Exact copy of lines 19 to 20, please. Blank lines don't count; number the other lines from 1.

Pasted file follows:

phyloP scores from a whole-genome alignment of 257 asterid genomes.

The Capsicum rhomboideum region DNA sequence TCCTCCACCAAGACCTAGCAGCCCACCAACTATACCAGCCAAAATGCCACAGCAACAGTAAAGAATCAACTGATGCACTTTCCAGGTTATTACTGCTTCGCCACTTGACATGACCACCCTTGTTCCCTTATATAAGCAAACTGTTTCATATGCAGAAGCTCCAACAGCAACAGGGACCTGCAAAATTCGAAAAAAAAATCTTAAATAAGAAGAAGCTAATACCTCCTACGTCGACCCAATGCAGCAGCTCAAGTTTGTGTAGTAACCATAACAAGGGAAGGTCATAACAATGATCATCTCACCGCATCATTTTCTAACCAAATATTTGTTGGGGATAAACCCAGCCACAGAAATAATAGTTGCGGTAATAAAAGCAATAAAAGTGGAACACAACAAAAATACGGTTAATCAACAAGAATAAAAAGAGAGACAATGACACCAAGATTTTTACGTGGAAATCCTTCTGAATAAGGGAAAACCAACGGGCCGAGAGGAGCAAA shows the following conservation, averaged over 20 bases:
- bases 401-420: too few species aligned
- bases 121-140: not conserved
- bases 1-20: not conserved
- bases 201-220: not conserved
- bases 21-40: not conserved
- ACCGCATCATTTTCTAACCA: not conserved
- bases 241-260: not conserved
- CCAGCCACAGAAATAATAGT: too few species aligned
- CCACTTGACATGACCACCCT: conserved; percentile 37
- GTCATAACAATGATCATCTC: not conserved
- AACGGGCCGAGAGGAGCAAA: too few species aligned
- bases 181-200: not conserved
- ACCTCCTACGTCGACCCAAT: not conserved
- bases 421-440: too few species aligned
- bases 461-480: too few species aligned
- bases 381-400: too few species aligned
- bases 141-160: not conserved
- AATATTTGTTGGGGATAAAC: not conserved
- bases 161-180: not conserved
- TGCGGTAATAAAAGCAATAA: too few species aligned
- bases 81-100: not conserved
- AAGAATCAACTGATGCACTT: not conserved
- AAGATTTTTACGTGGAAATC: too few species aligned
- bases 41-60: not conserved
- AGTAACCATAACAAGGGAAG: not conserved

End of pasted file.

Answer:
- bases 141-160: not conserved
- AATATTTGTTGGGGATAAAC: not conserved